Don’t Call Them Blue Collar Jobs

A writer for IndustryWeek recently shared that he was getting some flack for using the term “blue collar.”

Back in the day, men in offices wore white shirts with white collars, while hard-working laborers wore blue coveralls with blue collars. Upton Sinclair called management “white collar” in the 1930s, but the Wall Street Journal was already using the term in the 1920s, when a collar was often a separate piece of clothing, starched and crisply pressed, worn along with a shirt. White collar workers didn’t do manual labor, so they could wear this impractical garment.

Miners, factory hands, and day laborers wore blue work shirts with attached blue collars. They might be in chambray or denim coveralls. They made less money than white collar workers and they got their hands dirty. Over the course of the 20th century, the distinction grew. White collar workers were upper class and blue collar workers were lower class, or at least working class.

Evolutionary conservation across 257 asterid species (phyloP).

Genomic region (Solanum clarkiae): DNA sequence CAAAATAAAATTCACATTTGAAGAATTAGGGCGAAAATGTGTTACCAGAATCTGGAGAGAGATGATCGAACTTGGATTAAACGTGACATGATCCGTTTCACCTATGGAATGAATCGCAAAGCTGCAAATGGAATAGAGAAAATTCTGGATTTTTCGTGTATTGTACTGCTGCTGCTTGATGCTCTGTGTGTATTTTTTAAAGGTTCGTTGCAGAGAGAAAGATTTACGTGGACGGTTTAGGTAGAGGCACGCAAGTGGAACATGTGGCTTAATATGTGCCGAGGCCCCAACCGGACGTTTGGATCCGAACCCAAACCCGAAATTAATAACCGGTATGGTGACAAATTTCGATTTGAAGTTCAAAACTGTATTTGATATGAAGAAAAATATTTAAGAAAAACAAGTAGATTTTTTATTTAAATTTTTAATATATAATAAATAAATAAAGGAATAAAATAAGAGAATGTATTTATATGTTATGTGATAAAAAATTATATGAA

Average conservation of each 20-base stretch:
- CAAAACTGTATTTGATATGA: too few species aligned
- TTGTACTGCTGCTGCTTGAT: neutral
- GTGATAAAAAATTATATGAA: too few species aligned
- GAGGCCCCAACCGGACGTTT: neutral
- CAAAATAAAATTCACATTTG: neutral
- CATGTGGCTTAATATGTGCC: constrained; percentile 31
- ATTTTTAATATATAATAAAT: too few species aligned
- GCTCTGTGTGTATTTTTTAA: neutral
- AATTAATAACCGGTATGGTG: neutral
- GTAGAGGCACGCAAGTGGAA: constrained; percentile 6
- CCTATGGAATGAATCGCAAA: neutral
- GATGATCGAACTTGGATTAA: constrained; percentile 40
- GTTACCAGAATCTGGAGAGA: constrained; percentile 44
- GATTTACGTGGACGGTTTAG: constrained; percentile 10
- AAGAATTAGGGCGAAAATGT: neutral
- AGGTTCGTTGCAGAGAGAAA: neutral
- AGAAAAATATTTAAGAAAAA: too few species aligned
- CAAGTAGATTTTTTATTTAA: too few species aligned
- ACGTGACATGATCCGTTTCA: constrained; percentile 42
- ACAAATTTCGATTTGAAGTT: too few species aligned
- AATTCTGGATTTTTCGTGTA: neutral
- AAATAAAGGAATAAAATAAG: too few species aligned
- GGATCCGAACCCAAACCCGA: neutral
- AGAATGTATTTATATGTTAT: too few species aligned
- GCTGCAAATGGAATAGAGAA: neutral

Thus the complaints about the use of the term “blue collar worker” as a synonym for people working in manufacturing.

“We are trying hard to attract the labor we need and using an outdated word that unfortunately conjures up images of undereducated, dirty, low paid, sweatshop jobs, is just not correct,” one reader complained. “These are high-tech jobs in clean environments and we have to get that message out.”

Manufacturing has been suffering from a labor shortage for years, and one factor in that shortage is that younger workers don’t think of manufacturing jobs as desirable. Modern factory work is often clean, high-tech, and well paid, but Millennials might prefer to work as baristas… until their robot replacements show up. Often, the anti-manufacturing attitude can be traced to parents or high school guidance counselors who have an outmoded image of blue collar work, or at least of manufacturing.

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